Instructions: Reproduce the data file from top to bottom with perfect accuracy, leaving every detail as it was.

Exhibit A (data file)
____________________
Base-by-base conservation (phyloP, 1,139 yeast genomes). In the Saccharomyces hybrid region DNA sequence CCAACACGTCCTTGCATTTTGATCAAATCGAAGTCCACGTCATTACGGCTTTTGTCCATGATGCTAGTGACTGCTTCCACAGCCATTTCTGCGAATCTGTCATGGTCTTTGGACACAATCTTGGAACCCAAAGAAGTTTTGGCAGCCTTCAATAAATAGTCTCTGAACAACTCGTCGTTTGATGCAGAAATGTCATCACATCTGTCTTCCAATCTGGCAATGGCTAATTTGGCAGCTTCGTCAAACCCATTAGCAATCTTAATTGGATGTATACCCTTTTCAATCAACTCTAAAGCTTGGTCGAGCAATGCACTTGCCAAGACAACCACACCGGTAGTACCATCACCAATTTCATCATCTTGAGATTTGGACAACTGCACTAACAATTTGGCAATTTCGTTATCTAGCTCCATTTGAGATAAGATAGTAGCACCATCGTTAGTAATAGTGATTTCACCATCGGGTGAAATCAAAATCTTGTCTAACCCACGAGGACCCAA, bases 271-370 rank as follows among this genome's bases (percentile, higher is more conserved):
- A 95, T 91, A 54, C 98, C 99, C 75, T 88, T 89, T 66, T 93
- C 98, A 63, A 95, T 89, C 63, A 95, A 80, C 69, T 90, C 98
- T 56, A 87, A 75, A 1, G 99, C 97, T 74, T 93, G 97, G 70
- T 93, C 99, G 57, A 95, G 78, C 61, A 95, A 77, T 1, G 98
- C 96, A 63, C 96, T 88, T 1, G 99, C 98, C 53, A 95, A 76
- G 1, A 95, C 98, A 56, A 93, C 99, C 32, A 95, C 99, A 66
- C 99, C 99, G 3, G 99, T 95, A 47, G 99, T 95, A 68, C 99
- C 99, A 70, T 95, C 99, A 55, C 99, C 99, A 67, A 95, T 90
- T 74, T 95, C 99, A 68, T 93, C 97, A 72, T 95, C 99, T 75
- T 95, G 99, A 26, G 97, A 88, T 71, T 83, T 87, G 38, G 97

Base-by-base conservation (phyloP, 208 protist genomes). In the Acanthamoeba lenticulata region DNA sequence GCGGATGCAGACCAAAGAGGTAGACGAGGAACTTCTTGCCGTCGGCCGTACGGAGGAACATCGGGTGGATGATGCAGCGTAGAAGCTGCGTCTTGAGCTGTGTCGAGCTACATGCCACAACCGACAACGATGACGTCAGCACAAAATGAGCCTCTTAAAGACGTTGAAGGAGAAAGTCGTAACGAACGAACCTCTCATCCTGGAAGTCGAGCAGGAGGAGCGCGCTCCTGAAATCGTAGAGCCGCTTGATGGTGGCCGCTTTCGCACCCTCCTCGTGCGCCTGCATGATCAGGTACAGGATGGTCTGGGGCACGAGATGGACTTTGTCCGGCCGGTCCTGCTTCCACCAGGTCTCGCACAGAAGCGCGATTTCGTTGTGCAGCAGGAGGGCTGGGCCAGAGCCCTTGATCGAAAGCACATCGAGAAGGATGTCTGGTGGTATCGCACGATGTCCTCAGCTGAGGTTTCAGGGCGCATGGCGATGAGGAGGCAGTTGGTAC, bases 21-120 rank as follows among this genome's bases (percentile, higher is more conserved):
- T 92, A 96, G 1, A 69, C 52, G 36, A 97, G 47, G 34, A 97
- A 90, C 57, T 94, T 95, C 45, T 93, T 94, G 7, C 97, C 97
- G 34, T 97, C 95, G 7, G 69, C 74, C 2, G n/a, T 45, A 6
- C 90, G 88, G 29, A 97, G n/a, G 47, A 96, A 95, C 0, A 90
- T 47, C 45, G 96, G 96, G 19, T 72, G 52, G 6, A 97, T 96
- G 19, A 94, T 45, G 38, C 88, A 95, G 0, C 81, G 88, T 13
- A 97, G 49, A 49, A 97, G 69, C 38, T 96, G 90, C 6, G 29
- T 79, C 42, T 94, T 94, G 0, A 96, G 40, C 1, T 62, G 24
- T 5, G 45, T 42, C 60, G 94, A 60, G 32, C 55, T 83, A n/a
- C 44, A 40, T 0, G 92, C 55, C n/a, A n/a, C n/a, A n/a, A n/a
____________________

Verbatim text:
Base-by-base conservation (phyloP, 1,139 yeast genomes). In the Saccharomyces hybrid region DNA sequence CCAACACGTCCTTGCATTTTGATCAAATCGAAGTCCACGTCATTACGGCTTTTGTCCATGATGCTAGTGACTGCTTCCACAGCCATTTCTGCGAATCTGTCATGGTCTTTGGACACAATCTTGGAACCCAAAGAAGTTTTGGCAGCCTTCAATAAATAGTCTCTGAACAACTCGTCGTTTGATGCAGAAATGTCATCACATCTGTCTTCCAATCTGGCAATGGCTAATTTGGCAGCTTCGTCAAACCCATTAGCAATCTTAATTGGATGTATACCCTTTTCAATCAACTCTAAAGCTTGGTCGAGCAATGCACTTGCCAAGACAACCACACCGGTAGTACCATCACCAATTTCATCATCTTGAGATTTGGACAACTGCACTAACAATTTGGCAATTTCGTTATCTAGCTCCATTTGAGATAAGATAGTAGCACCATCGTTAGTAATAGTGATTTCACCATCGGGTGAAATCAAAATCTTGTCTAACCCACGAGGACCCAA, bases 271-370 rank as follows among this genome's bases (percentile, higher is more conserved):
- A 95, T 91, A 54, C 98, C 99, C 75, T 88, T 89, T 66, T 93
- C 98, A 63, A 95, T 89, C 63, A 95, A 80, C 69, T 90, C 98
- T 56, A 87, A 75, A 1, G 99, C 97, T 74, T 93, G 97, G 70
- T 93, C 99, G 57, A 95, G 78, C 61, A 95, A 77, T 1, G 98
- C 96, A 63, C 96, T 88, T 1, G 99, C 98, C 53, A 95, A 76
- G 1, A 95, C 98, A 56, A 93, C 99, C 32, A 95, C 99, A 66
- C 99, C 99, G 3, G 99, T 95, A 47, G 99, T 95, A 68, C 99
- C 99, A 70, T 95, C 99, A 55, C 99, C 99, A 67, A 95, T 90
- T 74, T 95, C 99, A 68, T 93, C 97, A 72, T 95, C 99, T 75
- T 95, G 99, A 26, G 97, A 88, T 71, T 83, T 87, G 38, G 97

Base-by-base conservation (phyloP, 208 protist genomes). In the Acanthamoeba lenticulata region DNA sequence GCGGATGCAGACCAAAGAGGTAGACGAGGAACTTCTTGCCGTCGGCCGTACGGAGGAACATCGGGTGGATGATGCAGCGTAGAAGCTGCGTCTTGAGCTGTGTCGAGCTACATGCCACAACCGACAACGATGACGTCAGCACAAAATGAGCCTCTTAAAGACGTTGAAGGAGAAAGTCGTAACGAACGAACCTCTCATCCTGGAAGTCGAGCAGGAGGAGCGCGCTCCTGAAATCGTAGAGCCGCTTGATGGTGGCCGCTTTCGCACCCTCCTCGTGCGCCTGCATGATCAGGTACAGGATGGTCTGGGGCACGAGATGGACTTTGTCCGGCCGGTCCTGCTTCCACCAGGTCTCGCACAGAAGCGCGATTTCGTTGTGCAGCAGGAGGGCTGGGCCAGAGCCCTTGATCGAAAGCACATCGAGAAGGATGTCTGGTGGTATCGCACGATGTCCTCAGCTGAGGTTTCAGGGCGCATGGCGATGAGGAGGCAGTTGGTAC, bases 21-120 rank as follows among this genome's bases (percentile, higher is more conserved):
- T 92, A 96, G 1, A 69, C 52, G 36, A 97, G 47, G 34, A 97
- A 90, C 57, T 94, T 95, C 45, T 93, T 94, G 7, C 97, C 97
- G 34, T 97, C 95, G 7, G 69, C 74, C 2, G n/a, T 45, A 6
- C 90, G 88, G 29, A 97, G n/a, G 47, A 96, A 95, C 0, A 90
- T 47, C 45, G 96, G 96, G 19, T 72, G 52, G 6, A 97, T 96
- G 19, A 94, T 45, G 38, C 88, A 95, G 0, C 81, G 88, T 13
- A 97, G 49, A 49, A 97, G 69, C 38, T 96, G 90, C 6, G 29
- T 79, C 42, T 94, T 94, G 0, A 96, G 40, C 1, T 62, G 24
- T 5, G 45, T 42, C 60, G 94, A 60, G 32, C 55, T 83, A n/a
- C 44, A 40, T 0, G 92, C 55, C n/a, A n/a, C n/a, A n/a, A n/a